Under contract and in good health: a multigroup cross-lagged panel model of time use and health-related quality of life in working-age men and women
Health and Quality of Life Outcomes volume 20, Article number: 151 (2022)
Self-reported time-use in relation to health-related quality of life (HRQoL) has been widely studied, yet less is known about the directionality of the association and how it compares across genders when controlling for sociodemographic confounders.
This study focused on the working population of the most recent waves (2013–2018) of the Core-Study of the German Socio-Economic Panel (N = 30,518, 46.70% female, M = 39.24 years). It examined the relationship between three time-use categories (contracted, committed, & leisure time) and HRQoL (self-rated health & life satisfaction) in men and women via multigroup fixed effects cross-lagged panel models. The models controlled for sociodemographic background (age, household income, number of children living in household, employment status, education, & marital status), which was associated with time-use and psychosocial health in previous research.
Contracted time showed consistent positive relationships with HRQoL across genders while associations with the other types of time use differed significantly between men and women and across indicators of HRQoL.
The way we spend our time directly predicts our health perceptions, but in the same vein our health also predicts how we can spend our time. Contracted time in particular was associated with positive HRQoL, across genders, and beyond sociodemographic predictors, highlighting the important role of employment in health, for men and women alike. The impact of commitments beyond contracted time-use—like household chores and childcare—however, continues to affect mainly women, which ultimately reflects in poorer health outcomes.
The association between time use and health is well-known [1, 2, 3]. For instance, spending more time in paid work and devoting more time to family and childcare can be associated with good health, but excessive time spent on housework can also lead to negative health outcomes . The COVID-19 pandemic has also demonstrated a change in leisure activities with a decline in physical activity, and an increase in sedentary activities (e.g., screen-based), and in turn poorer mental health [5, 6, 7, 8]. Therefore, it is important to find and promote the right balance between demanding and relaxing activities that supports positive mental and physical functioning. To harmonize time-use research and support these efforts, scientists have developed categories of time use, to capture different types of time use and examine their association with health. In his seminal work, As  discerns necessary (e.g., hygiene), contracted (e.g., paid work), committed (e.g., housework), and free time (e.g., arts), which can be connected to subsequent health trajectories. This categorization has been utilized in multinational time-use surveys [10, 11], and connected to health. For instance, lower quality of life in unemployed persons with lower contracted time  or higher quality of life in persons with more artistic activities in their free time .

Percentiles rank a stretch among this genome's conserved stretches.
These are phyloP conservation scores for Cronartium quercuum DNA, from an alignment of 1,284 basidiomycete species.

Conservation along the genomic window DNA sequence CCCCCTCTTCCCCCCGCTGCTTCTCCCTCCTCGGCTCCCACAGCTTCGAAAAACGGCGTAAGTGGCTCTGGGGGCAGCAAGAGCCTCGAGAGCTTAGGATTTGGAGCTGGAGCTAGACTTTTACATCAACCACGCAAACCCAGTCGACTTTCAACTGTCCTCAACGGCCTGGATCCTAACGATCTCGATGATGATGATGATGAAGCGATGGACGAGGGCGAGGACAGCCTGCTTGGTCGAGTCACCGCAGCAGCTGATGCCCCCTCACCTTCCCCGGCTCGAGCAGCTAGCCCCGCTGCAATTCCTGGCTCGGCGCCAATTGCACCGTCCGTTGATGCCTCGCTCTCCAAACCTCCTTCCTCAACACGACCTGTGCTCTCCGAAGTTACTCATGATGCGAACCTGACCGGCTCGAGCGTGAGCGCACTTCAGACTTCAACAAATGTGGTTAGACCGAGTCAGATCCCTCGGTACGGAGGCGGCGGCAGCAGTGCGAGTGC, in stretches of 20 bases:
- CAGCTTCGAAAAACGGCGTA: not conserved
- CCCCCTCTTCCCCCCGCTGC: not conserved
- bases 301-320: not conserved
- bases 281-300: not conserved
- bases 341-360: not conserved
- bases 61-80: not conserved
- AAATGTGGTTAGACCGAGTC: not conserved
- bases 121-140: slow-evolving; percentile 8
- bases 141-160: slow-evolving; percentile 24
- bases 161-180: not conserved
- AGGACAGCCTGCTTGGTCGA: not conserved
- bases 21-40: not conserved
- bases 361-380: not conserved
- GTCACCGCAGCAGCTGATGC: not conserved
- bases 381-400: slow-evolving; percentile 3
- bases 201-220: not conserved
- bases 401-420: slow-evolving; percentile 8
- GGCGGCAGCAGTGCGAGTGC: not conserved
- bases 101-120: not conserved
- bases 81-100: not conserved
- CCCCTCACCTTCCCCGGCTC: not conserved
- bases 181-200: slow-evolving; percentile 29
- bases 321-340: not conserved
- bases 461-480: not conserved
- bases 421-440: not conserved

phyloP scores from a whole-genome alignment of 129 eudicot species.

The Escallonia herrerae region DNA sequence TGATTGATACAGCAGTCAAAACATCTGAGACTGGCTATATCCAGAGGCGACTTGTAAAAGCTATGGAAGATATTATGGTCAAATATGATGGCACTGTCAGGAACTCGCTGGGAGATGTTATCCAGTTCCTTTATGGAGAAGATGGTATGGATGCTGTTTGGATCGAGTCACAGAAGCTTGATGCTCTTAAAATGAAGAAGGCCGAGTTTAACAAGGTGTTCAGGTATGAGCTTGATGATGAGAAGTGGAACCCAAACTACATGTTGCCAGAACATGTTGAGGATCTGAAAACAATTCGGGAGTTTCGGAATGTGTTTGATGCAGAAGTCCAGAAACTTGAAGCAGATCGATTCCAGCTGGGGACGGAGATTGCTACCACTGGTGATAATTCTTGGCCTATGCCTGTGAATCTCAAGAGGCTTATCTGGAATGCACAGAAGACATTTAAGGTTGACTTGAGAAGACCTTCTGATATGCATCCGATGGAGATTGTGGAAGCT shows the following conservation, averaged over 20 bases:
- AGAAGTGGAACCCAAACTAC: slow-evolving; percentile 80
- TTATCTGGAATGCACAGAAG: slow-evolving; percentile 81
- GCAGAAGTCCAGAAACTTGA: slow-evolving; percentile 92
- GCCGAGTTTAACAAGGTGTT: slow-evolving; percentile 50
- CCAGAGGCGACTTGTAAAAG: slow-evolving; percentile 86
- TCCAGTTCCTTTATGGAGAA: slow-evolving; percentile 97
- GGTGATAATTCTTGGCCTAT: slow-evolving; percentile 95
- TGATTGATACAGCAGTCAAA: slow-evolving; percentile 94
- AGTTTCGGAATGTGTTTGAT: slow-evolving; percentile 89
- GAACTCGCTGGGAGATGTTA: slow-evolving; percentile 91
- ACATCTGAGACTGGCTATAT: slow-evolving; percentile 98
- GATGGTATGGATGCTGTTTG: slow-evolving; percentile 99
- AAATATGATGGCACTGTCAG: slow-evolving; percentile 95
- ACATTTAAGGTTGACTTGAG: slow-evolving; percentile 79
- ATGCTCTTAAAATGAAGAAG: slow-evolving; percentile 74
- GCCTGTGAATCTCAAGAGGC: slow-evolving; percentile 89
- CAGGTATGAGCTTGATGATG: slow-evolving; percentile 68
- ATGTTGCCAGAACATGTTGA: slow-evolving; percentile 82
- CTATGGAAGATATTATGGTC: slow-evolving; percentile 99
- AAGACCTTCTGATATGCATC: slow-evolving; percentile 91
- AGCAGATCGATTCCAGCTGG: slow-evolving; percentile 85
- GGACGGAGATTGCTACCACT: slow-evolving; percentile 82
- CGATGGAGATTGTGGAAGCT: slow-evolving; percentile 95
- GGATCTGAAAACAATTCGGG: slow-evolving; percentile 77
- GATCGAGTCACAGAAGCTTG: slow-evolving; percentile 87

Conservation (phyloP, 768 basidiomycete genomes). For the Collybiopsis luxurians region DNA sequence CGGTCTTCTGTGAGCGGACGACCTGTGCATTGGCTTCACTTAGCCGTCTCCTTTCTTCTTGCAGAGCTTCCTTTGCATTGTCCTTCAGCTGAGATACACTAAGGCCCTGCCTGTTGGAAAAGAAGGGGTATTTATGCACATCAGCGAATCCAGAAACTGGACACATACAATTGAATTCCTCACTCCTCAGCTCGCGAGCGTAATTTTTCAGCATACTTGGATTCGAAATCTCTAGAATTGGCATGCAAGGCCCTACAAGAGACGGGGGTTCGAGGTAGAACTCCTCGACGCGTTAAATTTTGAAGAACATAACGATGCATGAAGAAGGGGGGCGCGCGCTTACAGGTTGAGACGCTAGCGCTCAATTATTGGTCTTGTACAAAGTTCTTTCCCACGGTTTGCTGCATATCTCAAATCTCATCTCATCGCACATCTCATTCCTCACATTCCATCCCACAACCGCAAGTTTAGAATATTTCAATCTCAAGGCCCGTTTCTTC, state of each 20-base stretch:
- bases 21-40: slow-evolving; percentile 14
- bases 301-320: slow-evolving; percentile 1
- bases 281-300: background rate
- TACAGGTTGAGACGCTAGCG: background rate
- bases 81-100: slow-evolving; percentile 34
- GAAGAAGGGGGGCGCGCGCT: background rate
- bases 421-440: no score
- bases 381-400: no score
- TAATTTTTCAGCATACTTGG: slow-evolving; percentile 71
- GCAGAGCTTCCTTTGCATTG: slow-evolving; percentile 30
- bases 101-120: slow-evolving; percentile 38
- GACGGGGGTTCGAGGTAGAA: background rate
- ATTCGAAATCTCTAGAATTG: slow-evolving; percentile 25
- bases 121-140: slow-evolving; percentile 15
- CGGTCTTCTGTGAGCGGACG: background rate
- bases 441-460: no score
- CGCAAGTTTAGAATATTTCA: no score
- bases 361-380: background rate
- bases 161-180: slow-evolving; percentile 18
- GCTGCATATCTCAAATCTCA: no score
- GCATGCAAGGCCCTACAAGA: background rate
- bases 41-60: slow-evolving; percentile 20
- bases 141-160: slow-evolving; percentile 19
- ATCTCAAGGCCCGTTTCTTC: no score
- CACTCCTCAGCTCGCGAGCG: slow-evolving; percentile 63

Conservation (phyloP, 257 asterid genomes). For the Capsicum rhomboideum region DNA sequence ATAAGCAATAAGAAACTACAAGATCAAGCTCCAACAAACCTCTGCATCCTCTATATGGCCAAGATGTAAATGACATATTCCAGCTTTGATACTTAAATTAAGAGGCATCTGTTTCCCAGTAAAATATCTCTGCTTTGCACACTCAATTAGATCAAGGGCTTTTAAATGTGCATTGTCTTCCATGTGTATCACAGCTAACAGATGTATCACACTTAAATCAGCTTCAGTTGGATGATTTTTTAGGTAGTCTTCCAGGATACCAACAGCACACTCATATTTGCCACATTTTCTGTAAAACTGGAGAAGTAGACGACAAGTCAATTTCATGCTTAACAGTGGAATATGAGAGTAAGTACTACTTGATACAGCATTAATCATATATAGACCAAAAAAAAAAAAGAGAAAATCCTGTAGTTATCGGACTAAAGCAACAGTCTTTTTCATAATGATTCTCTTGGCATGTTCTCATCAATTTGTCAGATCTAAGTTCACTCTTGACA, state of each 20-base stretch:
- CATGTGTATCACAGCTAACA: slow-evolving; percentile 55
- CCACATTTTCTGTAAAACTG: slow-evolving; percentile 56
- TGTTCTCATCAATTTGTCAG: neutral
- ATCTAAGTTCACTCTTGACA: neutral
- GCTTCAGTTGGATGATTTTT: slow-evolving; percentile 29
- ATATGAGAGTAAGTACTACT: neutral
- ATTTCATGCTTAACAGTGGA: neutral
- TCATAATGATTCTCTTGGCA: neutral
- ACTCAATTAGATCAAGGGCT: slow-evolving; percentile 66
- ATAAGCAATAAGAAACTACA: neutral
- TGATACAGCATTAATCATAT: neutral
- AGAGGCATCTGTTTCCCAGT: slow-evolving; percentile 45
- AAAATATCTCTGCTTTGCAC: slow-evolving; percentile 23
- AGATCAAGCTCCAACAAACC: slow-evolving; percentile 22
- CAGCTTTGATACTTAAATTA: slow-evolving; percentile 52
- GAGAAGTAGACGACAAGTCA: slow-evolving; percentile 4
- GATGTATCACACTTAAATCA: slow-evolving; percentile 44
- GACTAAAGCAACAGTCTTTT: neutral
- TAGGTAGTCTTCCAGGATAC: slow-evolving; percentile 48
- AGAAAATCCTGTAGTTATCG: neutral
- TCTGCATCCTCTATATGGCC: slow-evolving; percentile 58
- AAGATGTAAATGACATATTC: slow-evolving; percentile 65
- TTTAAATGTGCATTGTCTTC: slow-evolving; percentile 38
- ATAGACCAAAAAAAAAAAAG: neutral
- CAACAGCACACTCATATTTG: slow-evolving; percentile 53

The present study examines time-use categories in relation to health-related quality of life (HRQoL), that is “perceived wellbeing in physical, mental, and social domains of health”(, p. 195). The term HRQoL is used as the overall concept, while in the present analyses life satisfaction as well as self-rated health are examined. Sociodemographic and economic background—especially gender—has been shown to be an important predictor of HRQoL [15, 16].